They report $15,000 on your paystub and they tax it at your ordinary income tax rate, just like your regular earnings. Despite our employee vesting in 250 shares after the 1-year cliff, they’re only going to receive 164 shares. Why’s that? Because the company will automatically withhold taxes on the value of those shares. They’ll withhold those taxes by keeping some of your shares and selling them to raise cash to pay the taxes.
You rarely have control over the tax rates that are used for withholdings. The 22% Federal tax withholding rate is standard, and Social Security, Medicare, and State taxes are typically withheld at the exact rates they’re supposed to be withheld.
For high income earners (think, executives at larger companies), this presents a problem. The top of the 22% Federal tax bracket is around $200,000 for married people and $100,000 for single tax filers. Executives often earn much more than these levels, pushing them into higher tax brackets. This creates a tax withholding “shortfall” that they have to pay when they file their taxes.
As an example, what if your total compensation – salary, bonuses, and the value of vested RSUs – puts you in the 32% Federal income tax bracket? Remember, your company is only withholding 22% for Federal taxes on vesting RSUs.
In the example above, our executive would likely have to cut a check for $1,500 to Uncle Sam at the April 15th tax deadline the following year to compensate for under-withholding on their RSUs. [32% marginal rate – 22% withholding rate x $15,000]. There are a lot of details surrounding the taxation, but a tax professional will be able to explain them to you.
Investing of Restricted Stock Units
After your RSUs vest and shares are withheld for taxes, what’s left over is what you get in actual stock in your employer. In the example above, our employee walked away with 164 shares of stock in their company. The question is what to do with the stock after receiving it.
The way to think about this is to think of the stock like any other investment in your portfolio, because that’s what it is. Do you like the long-term prospects of the company? Is your portfolio diversified after receiving the stock, or do you have a concentrated position in it?
Strategy: Sell shares immediately for investment diversification.
A common strategy that advisors will recommend is for the employee to sell the stock immediately after receiving it. If left alone, you’ll likely build a concentrated stock position in your employer, which isn’t advisable. Why? No matter how much we might believe in our company’s growth prospects, things may not play out that way. There have been examples of executives keeping most of their net worth in their employer’s stock. But then the economy turns south, their company goes bankrupt, and they not only lose their job but their life savings as well. Stay diversified!
Strategy: Continue to hold some or all of the stock you receive.
Holding stock in your employer isn’t a bad thing, but if you choose to do that we recommend keeping the total value of your employer’s stock to 10% or less of your investment portfolio. There’s nothing magical about the 10% target. But it’s high enough for the stock to have a positive impact on your portfolio, but small enough such that you can lose it and still be okay. We see cases where a client will keep a portion of their vested RSUs and sell any amount over their target.
If you decide to sell, make sure you check with your employer’s rules about trading their stock. Many companies prevent you from selling stock outside of specified trading windows.
Taxation of Restricted Stock Units
As noted above, stock that you receive from RSUs is like any other investment in your portfolio. That goes for taxes as well.
On the day you receive the shares, your tax “cost basis” in the stock is established. In the example above, that would be $60/share.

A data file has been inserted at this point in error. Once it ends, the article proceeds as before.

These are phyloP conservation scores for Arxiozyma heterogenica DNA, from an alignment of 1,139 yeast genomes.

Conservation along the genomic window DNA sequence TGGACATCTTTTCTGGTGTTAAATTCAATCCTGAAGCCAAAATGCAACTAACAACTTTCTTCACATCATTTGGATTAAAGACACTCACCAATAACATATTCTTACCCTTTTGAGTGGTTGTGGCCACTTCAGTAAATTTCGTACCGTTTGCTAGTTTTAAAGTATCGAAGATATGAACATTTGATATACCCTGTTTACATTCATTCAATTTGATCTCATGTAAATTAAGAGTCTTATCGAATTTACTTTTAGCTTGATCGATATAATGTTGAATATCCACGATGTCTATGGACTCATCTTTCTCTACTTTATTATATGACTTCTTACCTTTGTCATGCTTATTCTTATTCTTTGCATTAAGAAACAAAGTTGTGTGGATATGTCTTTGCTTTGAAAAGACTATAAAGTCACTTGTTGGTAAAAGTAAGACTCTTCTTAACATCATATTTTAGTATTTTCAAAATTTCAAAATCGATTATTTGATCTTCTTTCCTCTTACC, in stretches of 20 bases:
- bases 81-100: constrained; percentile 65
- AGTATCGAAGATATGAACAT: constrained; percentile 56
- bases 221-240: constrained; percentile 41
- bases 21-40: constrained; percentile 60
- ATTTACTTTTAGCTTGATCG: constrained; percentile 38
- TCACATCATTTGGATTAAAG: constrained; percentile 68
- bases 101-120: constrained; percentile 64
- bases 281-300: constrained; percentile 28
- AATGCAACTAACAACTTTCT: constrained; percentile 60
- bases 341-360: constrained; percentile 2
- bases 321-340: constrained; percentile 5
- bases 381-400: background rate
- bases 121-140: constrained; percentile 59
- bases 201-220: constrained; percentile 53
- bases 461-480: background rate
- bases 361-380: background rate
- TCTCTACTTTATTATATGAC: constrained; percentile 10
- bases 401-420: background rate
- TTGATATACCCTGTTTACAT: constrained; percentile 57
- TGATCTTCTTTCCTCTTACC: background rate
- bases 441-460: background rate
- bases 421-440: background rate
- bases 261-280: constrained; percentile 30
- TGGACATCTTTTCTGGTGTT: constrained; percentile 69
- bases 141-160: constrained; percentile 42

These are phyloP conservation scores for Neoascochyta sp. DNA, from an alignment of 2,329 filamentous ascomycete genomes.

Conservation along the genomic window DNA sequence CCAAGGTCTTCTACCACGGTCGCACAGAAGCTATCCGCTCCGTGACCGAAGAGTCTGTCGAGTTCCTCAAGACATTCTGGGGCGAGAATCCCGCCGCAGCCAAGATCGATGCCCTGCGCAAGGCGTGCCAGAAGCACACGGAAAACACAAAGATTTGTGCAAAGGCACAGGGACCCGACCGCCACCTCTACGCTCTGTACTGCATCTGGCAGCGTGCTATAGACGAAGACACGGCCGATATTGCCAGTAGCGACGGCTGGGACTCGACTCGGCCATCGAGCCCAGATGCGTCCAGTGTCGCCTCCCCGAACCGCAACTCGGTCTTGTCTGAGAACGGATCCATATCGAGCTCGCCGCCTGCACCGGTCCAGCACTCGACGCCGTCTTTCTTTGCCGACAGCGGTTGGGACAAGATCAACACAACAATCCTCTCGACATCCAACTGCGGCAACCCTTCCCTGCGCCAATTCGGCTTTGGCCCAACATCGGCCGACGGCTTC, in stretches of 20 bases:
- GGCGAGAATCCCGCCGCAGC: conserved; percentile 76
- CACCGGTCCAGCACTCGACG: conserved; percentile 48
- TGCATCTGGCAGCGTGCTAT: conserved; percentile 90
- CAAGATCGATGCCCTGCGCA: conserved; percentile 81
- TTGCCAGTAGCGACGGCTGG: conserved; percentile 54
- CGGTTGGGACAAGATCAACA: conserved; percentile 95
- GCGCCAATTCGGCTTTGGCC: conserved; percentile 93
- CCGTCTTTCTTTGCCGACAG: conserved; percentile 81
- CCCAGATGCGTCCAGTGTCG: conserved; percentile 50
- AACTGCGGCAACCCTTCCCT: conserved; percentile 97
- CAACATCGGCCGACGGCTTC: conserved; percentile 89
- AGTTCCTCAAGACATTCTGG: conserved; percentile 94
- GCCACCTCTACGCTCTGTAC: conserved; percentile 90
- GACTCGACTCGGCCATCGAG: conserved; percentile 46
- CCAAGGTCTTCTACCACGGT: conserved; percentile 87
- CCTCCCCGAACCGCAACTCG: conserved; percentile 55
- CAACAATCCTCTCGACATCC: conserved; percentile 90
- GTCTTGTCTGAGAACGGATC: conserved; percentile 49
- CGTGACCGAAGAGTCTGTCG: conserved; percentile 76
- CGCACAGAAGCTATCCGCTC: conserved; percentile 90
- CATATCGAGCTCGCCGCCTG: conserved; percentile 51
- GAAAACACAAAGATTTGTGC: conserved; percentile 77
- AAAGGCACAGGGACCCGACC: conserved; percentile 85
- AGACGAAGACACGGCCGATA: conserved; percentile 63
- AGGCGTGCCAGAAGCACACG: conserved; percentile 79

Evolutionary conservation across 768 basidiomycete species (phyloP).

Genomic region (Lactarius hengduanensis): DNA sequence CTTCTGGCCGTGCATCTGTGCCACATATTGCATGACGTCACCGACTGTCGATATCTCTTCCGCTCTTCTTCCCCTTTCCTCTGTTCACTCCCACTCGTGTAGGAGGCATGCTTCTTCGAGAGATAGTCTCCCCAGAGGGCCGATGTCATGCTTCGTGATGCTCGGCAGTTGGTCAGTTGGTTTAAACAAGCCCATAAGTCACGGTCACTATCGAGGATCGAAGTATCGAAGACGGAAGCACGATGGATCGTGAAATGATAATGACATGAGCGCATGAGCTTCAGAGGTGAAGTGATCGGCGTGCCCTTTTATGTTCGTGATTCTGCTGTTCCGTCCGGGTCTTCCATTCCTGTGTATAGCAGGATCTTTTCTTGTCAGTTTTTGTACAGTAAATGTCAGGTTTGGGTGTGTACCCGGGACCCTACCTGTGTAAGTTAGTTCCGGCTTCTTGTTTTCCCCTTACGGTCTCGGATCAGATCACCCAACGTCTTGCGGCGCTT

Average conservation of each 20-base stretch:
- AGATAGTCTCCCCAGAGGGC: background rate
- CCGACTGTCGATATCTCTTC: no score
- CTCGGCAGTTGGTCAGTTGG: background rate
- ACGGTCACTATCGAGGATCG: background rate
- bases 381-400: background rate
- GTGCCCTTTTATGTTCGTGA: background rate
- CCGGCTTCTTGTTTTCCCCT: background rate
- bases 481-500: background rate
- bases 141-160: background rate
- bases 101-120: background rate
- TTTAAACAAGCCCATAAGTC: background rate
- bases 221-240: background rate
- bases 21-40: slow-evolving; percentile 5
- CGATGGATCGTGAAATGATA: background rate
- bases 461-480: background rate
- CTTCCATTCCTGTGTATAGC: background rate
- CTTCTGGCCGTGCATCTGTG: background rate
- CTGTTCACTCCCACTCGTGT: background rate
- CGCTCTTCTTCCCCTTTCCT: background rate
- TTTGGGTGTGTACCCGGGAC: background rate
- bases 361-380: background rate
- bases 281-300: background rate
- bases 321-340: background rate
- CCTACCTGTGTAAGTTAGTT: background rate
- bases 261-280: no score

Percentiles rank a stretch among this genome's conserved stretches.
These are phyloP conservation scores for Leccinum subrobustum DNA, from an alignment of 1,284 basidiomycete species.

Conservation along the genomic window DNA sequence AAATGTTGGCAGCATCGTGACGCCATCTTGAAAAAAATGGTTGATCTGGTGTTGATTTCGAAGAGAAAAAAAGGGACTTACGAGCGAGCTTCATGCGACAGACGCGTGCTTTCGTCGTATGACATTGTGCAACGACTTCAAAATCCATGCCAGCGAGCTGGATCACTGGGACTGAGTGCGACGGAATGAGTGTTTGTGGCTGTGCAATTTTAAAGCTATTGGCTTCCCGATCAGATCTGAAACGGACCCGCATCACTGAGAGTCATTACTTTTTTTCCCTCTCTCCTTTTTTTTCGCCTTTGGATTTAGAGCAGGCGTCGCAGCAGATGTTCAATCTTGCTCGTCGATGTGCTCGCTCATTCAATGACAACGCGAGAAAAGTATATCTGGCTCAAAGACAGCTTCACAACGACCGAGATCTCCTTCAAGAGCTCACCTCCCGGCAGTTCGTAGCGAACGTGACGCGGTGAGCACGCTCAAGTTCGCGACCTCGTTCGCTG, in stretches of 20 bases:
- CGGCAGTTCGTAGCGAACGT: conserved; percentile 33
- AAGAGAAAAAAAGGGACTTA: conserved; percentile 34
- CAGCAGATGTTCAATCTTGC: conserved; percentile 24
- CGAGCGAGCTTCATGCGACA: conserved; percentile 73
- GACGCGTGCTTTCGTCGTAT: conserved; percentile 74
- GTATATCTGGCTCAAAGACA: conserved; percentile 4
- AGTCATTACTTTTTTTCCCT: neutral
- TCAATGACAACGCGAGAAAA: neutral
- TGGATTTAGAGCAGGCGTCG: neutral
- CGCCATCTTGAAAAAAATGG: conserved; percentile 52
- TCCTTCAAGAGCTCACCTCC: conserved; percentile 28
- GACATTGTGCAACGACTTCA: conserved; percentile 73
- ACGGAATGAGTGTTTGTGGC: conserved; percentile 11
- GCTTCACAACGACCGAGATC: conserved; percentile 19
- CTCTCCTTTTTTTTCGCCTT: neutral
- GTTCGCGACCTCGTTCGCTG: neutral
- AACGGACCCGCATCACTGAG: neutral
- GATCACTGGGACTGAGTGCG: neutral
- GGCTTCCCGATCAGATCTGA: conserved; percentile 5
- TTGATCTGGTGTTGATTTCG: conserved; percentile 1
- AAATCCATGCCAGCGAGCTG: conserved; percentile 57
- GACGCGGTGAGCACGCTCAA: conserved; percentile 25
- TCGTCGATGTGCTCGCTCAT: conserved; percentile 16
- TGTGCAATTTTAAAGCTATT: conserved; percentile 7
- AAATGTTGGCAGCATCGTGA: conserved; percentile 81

From there, the taxation of your investment depends on two things:
1) Whether the stock moves up or down in price from your cost basis;
2) How long you hold the stock.
Special Situation: RSUs at Privately Held Companies
The discussion to this point applies to employees of publicly traded companies. But what if you work at a private company that gives you RSUs? How are they treated differently?
Most everything is the same in terms of grant dates, vesting schedules, and how companies withhold taxes when you receive the stock. The important difference is with the timing of WHEN you pay taxes.
Because private companies don’t have an active market to buy and sell their stock, there are special rules that delay taxation until you actually can sell vested RSUs.
RSUs in private companies are called “double-trigger” RSUs, which means two events have to happen for you to receive value:
- Trigger #1: Time/performance-based vesting. This works just as described above in the 4-year with 1-year Cliff example.
- Trigger #2: Liquidity event. For private companies, this can be an Initial Public Offering in the company, a buyout, or some other means to monetize your vested RSUs.
For your RSUs to fully vest, BOTH triggers need to happen. Even if you’ve worked at the company for a long time and have fully “vested” based on how long you’ve worked there, the RSUs won’t have any real value to you until Trigger #2 is met.
Taxes work the same as in the example above, but the value of privately held RSUs can be much higher if the company has an Initial Public Offering (“IPO”). That’s why it’s important to work with a tax planner before a public offering, as you might incur significant taxes from vesting RSUs in the year the company has an IPO.
RSUs can be a valuable piece of your overall compensation package. The rules for RSUs are pretty straightforward, limiting the number of “major decisions” you need to make.
The main points to remember about RSUs is when and their taxation rules. The timing of when RSUs vest can push you into higher tax brackets and create unexpected tax liabilities for you.
Then you have to decide whether to hold the stock or sell it immediately. Hopefully, the strategies discussed above will help you in making those decisions.
Our specialty at Financial Design Studio is working with high-earning corporate executives. We have a lot of experience analyzing different corporate compensation plans and how they work. And then we take that information and create a plan for you that honors your financial goals and limits how much you end up paying in taxes. If you’re an executive and aren’t sure exactly how your compensation plan works, please reach out to FDS. We would love to answer your questions and bring confidence to your finances.
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Rob has over 20 years of experience in the financial services industry. Prior to joining Financial Design Studio in Deer Park, he spent nearly 20 years as an investment analyst serving large institutional clients, such as pension funds and endowments. He had also started his own financial planning firm in Barrington which was eventually merged into FDS.